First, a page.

Be sure to check out this morning’s front page Progressive Voices commentary over on the main Policy Watch site by Appalachian State professor Michael Behrent. In it, Behrent decries the massive expansion in the number of highly paid university system administrators and calls on the chancellors of the various UNC campuses to return the fat raises bestowed upon them by the Board of Governors. This is from Behrent’s essay:
“Seriously, though: as contemptuous as the Board of Governors’ decision is of faculty and students everywhere, chancellors have options. Like a handful of rare but inspiring university leaders across the country, they can resist administrative bloat and academic inequality by simply refusing the new salary hikes….
These university leaders set an example UNC chancellors should follow: they should renounce the Board of Governors pay increase. They should make it clear that they cannot be bought. And they should openly declare that a vibrant system of higher public education means investing in faculty, staff, and students. It does not mean handsome rewarding the agents entrusted with dismantling it.”
Some of the substance of Behrent’s piece is echoed in an editorial this morning in Raleigh’s News & Observer entitled “Spread the wealth to NC state workers.” As the N&O notes, the root of the flawed salary structure has much to do with the trickledown tax policies of the General Assembly:
“But the awarding of these raises at the executive level spotlights the need for the General Assembly to do more than award a one-time $750 bonus to faculty and staff and state employees. The on-the-cheap treatment of all those employees is going to cost the state valuable workers and set up a teacher shortage.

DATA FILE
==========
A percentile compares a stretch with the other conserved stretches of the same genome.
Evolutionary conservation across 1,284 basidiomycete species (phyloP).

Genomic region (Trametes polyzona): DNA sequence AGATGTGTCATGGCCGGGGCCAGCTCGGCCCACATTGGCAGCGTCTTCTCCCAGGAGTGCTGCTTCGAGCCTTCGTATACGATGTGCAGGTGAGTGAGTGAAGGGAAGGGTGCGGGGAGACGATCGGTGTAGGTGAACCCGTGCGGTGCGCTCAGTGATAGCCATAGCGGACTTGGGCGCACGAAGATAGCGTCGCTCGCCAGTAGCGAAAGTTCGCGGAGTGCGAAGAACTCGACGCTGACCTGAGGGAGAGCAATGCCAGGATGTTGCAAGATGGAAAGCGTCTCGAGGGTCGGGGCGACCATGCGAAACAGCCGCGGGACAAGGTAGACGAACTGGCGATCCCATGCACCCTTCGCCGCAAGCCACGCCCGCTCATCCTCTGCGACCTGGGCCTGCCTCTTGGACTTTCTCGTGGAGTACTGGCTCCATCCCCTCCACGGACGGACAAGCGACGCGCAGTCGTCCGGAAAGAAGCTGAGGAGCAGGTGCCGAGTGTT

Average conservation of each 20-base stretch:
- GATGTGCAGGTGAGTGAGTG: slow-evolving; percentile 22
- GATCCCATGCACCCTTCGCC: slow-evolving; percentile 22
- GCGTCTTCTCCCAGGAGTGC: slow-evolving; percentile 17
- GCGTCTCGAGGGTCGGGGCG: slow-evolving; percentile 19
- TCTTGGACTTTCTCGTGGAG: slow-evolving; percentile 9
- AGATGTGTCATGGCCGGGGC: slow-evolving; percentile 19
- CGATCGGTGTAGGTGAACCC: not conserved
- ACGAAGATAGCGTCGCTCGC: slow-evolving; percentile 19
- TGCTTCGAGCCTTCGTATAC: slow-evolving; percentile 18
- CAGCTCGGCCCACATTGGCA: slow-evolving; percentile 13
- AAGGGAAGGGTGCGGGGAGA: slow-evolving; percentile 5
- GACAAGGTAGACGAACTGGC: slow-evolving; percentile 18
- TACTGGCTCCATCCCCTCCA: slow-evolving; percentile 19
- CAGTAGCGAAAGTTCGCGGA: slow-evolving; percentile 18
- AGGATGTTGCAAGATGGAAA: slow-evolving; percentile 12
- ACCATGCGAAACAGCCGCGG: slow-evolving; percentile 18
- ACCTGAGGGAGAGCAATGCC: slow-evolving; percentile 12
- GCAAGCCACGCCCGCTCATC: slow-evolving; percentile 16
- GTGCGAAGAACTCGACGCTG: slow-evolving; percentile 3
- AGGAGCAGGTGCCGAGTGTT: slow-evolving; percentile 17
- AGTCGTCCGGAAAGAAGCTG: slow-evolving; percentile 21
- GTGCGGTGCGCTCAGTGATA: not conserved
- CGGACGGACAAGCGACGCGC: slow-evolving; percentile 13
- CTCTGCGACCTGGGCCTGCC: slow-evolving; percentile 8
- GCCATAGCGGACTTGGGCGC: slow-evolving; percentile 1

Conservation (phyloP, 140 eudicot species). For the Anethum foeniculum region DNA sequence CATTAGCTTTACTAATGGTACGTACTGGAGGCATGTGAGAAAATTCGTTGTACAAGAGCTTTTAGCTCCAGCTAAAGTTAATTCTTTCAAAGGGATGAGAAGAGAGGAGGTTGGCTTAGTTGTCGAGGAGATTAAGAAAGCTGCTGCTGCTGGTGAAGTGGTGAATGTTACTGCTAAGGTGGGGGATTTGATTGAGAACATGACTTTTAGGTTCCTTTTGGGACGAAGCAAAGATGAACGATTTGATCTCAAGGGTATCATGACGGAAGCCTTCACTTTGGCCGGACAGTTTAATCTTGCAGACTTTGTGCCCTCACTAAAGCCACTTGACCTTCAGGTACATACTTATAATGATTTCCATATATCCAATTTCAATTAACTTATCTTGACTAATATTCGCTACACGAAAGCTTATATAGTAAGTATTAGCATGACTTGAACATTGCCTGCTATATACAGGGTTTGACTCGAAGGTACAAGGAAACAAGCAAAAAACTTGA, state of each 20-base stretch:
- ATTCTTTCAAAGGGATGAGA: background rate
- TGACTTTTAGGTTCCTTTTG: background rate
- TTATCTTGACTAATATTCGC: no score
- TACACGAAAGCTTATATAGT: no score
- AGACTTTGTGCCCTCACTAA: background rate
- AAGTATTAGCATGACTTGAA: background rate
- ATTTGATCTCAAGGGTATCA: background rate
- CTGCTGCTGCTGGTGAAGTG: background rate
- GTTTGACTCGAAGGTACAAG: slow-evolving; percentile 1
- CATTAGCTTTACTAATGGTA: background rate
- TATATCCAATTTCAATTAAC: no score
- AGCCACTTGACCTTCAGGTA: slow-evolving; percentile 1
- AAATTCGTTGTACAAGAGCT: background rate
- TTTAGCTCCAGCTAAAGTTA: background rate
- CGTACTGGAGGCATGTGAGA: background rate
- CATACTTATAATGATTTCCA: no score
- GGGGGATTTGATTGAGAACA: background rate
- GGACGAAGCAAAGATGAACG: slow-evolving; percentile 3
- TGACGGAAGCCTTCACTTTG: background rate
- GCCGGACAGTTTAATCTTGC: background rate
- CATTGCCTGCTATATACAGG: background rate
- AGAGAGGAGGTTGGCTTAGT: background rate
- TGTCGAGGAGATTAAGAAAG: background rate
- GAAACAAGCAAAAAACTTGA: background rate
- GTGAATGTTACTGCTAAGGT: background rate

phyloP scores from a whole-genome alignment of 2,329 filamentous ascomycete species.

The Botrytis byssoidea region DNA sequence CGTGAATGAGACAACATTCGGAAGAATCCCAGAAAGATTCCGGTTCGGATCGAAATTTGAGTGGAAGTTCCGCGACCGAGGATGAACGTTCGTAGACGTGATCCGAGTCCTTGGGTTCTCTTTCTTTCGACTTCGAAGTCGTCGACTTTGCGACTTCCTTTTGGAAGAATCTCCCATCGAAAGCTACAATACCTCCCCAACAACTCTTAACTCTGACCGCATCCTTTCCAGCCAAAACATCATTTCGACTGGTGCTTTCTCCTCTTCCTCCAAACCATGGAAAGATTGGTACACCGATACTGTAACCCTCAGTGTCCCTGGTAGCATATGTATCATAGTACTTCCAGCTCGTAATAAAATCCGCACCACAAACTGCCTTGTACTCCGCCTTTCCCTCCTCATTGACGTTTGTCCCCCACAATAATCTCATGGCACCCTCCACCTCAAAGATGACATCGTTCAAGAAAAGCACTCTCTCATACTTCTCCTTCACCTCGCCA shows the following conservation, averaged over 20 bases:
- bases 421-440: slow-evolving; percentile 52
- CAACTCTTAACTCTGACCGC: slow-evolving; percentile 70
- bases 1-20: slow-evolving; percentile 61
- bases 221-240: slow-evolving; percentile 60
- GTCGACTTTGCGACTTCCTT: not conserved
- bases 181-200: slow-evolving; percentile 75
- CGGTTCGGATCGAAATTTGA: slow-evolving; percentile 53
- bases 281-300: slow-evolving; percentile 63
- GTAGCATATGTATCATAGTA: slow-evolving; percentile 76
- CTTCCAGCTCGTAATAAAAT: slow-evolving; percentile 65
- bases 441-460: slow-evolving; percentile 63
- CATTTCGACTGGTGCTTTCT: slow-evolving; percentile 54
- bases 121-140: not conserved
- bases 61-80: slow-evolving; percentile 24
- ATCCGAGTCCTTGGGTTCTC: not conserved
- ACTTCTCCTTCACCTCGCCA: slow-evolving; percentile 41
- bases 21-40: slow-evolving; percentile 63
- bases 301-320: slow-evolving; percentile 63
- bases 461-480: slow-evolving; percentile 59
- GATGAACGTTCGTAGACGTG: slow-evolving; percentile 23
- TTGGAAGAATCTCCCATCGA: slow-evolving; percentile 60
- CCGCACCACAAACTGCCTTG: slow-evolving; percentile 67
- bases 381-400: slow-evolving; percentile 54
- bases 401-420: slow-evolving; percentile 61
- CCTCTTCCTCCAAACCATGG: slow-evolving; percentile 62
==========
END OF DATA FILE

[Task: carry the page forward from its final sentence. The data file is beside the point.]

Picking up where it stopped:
Do legislative leaders not see the irony here, that people who are already among the highest paid in the state get raises of tens of thousands of dollars retroactive to the start of the fiscal year on July 1, while regular employees get a relatively small bonus?
The problem, of course, is that Republican legislators have reduced state revenue by cutting taxes for the wealthiest North Carolinians and big business. After the rich get richer, there’s not much left for the rank and file.”
Sadly, there is little mystery about what’s going on here. As is noted in the post immediately below, the folks running North Carolina right now are employing precisely the same tactics that modern American capitalists have used to transform our once broadly middle class society into, effectively, a plutocracy. And unless caring and thinking people wake up and fight back, even our public institutions and structures will soon be poisoned and transformed by this toxic and destructive trend.